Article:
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An Abundance Approach To Organizational Leadership

Creating a Positive Deviance to Strengthen Combat Readiness

By Command Sgt. Maj. John Wayne Troxell

I Corps and Joint Base Lewis-McChord

Published in From One Leader to Another by the Combat Studies Institute in 2013

May 14, 2018

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An abundance approach to organizational leadership

This paper is written to provide an analysis and recommendation on strengthening our combat readiness by focusing on organizational leadership. This topic is designed to get leaders to focus less on a "problem-solving approach" to leading and more on an "abundance approach" to create or reinforce a "strive for excellence" attitude throughout the organization, thereby enhancing overall combat and organizational readiness.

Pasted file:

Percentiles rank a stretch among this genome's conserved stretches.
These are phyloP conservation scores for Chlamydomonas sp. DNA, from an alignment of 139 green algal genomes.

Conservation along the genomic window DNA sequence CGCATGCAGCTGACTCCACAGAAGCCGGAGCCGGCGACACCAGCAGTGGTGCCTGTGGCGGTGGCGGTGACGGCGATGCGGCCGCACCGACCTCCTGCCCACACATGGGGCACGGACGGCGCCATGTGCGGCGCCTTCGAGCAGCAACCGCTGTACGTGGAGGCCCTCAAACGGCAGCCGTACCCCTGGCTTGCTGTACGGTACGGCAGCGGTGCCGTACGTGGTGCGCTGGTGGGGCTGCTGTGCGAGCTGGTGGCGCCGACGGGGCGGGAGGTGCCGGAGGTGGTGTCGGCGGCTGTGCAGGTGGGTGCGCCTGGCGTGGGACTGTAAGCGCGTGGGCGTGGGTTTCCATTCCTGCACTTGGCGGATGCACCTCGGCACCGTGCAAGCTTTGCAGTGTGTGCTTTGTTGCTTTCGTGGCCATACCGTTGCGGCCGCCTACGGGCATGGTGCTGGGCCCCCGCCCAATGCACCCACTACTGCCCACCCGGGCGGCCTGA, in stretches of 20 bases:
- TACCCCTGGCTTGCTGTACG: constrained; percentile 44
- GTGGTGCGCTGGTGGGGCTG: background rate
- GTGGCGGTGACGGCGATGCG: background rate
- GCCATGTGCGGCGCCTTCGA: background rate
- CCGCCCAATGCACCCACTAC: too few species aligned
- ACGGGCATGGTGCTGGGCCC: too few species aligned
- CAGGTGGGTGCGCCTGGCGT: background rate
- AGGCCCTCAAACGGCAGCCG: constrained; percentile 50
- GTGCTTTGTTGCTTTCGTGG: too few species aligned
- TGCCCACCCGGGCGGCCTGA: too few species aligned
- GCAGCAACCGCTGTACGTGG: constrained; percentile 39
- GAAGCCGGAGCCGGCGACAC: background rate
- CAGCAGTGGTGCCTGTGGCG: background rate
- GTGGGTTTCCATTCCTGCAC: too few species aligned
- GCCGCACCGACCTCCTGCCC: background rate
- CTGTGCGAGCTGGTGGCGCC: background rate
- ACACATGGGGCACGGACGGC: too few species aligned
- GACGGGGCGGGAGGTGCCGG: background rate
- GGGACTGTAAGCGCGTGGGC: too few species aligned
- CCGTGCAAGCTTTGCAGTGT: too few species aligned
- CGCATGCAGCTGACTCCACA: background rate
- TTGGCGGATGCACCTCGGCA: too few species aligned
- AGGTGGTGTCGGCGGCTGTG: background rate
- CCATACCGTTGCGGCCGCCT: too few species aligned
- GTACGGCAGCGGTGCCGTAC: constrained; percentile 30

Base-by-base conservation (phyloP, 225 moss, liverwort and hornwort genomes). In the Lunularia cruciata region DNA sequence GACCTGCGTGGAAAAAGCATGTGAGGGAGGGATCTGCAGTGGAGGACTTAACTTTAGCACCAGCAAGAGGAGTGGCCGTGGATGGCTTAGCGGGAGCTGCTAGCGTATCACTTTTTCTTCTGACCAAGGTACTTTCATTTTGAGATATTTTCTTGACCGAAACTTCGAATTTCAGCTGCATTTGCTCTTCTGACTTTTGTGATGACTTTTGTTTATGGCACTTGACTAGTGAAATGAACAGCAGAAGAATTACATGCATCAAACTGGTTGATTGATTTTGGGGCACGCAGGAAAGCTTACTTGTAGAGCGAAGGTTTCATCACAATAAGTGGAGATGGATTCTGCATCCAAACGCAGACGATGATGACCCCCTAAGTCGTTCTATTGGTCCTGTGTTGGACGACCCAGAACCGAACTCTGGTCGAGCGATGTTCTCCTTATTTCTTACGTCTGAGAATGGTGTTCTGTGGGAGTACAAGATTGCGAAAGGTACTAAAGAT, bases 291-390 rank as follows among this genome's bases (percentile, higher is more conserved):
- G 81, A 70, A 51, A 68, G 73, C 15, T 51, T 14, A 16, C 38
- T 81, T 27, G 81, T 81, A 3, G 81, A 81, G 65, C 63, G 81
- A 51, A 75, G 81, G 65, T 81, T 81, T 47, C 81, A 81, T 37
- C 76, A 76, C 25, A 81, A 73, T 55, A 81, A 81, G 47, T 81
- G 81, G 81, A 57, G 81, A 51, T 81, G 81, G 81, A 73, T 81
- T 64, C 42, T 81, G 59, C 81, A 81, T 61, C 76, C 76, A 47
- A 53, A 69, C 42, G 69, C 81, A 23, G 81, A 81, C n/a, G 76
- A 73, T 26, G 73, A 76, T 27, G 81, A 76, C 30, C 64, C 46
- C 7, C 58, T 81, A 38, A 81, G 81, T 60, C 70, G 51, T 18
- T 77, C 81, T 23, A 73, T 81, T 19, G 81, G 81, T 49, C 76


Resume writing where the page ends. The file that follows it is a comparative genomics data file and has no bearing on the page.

For the past 12 years our Army has been tried and tested in two major combat operations in Iraq and Afghanistan conducting mostly counterinsurgency and stability operations as well as multiple deployments to other countries conducting peacekeeping, humanitarian assistance and disaster relief among other missions, as well as exercises designed to shape the environment by building partnerships and partner capacity. As we all know, units and Soldiers over that course of time have experienced multiple deployments to all of these areas. This constant "turn and burn" as sometimes referred has caused organizations to be on short timelines for reset and redeployment. Because of this it has caused some units to execute shortcuts or shoot for minimal standards as they prepare for their next deployment. What normally suffers with this attitude towards standards? Usually it is the professionalism and skills of the individual Soldier or of the organization as a whole. Leaders take on a problem solving approach to standards, accomplishment of missions or to get stuff done.

U.S. Army Sgt. 1st Class Joshua Weaver measures height and weight